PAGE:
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Visible Thinking Routines: Extend & Deepen Students Understanding

Visible Thinking Routines: Extend & Deepen Students Understanding | Inquiry-Based Learning and Research | Scoop.it

Via Beth Dichter
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Cindy Riley Klages's curator insight, April 9, 3:38 AM

These routines have classroom merit, too, as we're trying to get students to think.

Julienne Feeney's curator insight, April 9, 4:21 PM

Complements MYP principles and Learner Profiles beautifully...

Kate JohnsonMcGregor's curator insight, April 12, 10:26 AM

This has so much relevance when teaching students questioning and critical thinking skills. Great tool for developing Inquiry based learning strategies. Also, I love an infographic!

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Reflection in the Learning Process, Not As An Add On

Reflection in the Learning Process, Not As An Add On | Inquiry-Based Learning and Research | Scoop.it
Is it personality? Are some people born with it? Can it be learned? I am talking about REFLECTION. At the beginning of the week, I had the opportunity to be part of a workshop during our pre-servic...

Via Beth Dichter
Helen Teague's insight:

Sometimes reflection is considered a throw-away or close activity when there are a few extra minutes of classtime leftover. But Reflection is a key component of learning.

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Beth Dichter's curator insight, April 3, 7:22 PM

As teachers we reflect on our practice. Do we ask students to reflect on their practice? Do we share with them why reflection is important in the learning practice?

This post looks at why reflection should be a part of learning. Learn about four criteria that Dewey considered in his writings on reflection. See two visualizations that explore reflection. The first (shown above) looks at various platforms that might be used to help students reflect (lots of opportunities to use technology here) and the second one expands the KWL chart to a KWHLAQ...which stands for:

* Know - What do I know?

* Want - What do I want to know?

* How - How will I find out?

* Learn - What have I learned?

* Action - What action will I take?

* Questions - What questions do I have.

This second chart provides ideas for the Where and How that are analog and digital.

This post is very comprehensive and has many examples of students reflections that range from Kindegarten through Grade 10. There is much to learn and explore so be prepared to take some time.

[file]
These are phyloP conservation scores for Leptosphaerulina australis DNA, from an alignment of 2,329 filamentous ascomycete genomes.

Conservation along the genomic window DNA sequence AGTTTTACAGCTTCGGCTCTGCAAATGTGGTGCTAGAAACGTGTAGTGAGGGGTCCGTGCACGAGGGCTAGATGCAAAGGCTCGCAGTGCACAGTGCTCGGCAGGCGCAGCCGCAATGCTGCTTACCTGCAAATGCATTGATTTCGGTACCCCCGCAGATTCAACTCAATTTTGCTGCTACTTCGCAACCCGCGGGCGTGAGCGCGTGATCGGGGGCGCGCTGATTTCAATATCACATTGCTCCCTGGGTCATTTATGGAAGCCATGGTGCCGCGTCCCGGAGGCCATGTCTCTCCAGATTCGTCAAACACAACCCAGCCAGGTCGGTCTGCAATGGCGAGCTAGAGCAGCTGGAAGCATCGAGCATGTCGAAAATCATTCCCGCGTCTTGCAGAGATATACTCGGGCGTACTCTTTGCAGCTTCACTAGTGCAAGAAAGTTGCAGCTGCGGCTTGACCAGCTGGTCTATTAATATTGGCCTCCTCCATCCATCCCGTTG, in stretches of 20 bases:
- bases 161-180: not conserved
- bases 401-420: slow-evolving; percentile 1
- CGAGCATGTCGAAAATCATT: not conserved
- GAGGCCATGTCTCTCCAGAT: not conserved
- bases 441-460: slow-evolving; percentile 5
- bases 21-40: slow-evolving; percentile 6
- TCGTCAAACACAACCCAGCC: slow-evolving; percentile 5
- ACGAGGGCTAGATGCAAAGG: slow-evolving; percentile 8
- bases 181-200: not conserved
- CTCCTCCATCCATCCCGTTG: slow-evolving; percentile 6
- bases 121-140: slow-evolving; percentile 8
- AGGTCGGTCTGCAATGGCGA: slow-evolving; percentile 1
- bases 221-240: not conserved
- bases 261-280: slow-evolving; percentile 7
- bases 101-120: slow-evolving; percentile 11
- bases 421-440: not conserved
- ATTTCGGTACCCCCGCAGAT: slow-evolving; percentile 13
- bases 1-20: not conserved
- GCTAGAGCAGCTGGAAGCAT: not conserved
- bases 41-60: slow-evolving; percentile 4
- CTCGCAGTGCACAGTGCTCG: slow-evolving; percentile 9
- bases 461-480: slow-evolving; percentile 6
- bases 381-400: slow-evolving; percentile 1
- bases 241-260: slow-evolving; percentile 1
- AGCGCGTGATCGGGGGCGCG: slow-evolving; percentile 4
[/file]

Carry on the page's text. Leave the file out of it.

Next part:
Ivon Prefontaine's curator insight, April 3, 9:41 PM

There is a link with an article using Dewey's thinking about reflection and learning.

Sue Alexander's curator insight, April 5, 2:30 PM

Visualizations rock! I wonder why I think that....?

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Google Glass Journalism Course is Coming to USC - AppNewser

Google Glass Journalism Course is Coming to USC - AppNewser | Inquiry-Based Learning and Research | Scoop.it
Google Glass Journalism Course is Coming to USC
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The Already Existent Future Of The Age of Context

The Already Existent Future Of The Age of Context | Inquiry-Based Learning and Research | Scoop.it
Robert Scoble and Shel Israel's new book, The Age of Context, brings to light a new reality that most of us are starting to sense: a future brought together by the commonality of the use of the technologies of mobile devices, sensors, data...

Via Marylene Delbourg-Delphis
Helen Teague's insight:

this book on Wishlist

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Mindsets: Why Do Some People Learn Faster?

Mindsets: Why Do Some People Learn Faster? | Inquiry-Based Learning and Research | Scoop.it
Do we ignore mistakes, brushing them aside for the sake of our self-confidence? Or do we investigate the errors, seeking to learn from the snafus? The latter approach, suggests a series of studies, could make you learn faster.

 

Jonah Lehrer writes:

 

One of the essential lessons of learning, which is that people learn how to get it right by getting it wrong again and again."

 

"Education isn’t magic. Education is the wisdom wrung from failure."

 

"A new study, forthcoming in Psychological Science, and led by Jason Moser at Michigan State University, expands on this important concept. The question at the heart of the paper is simple: Why are some people so much more effective at learning from their mistakes? After all, everybody screws up. The important part is what happens next. Do we ignore the mistake, brushing it aside for the sake of our self-confidence? Or do we investigate the error, seeking to learn from the snafu?"

 

Growth Mindset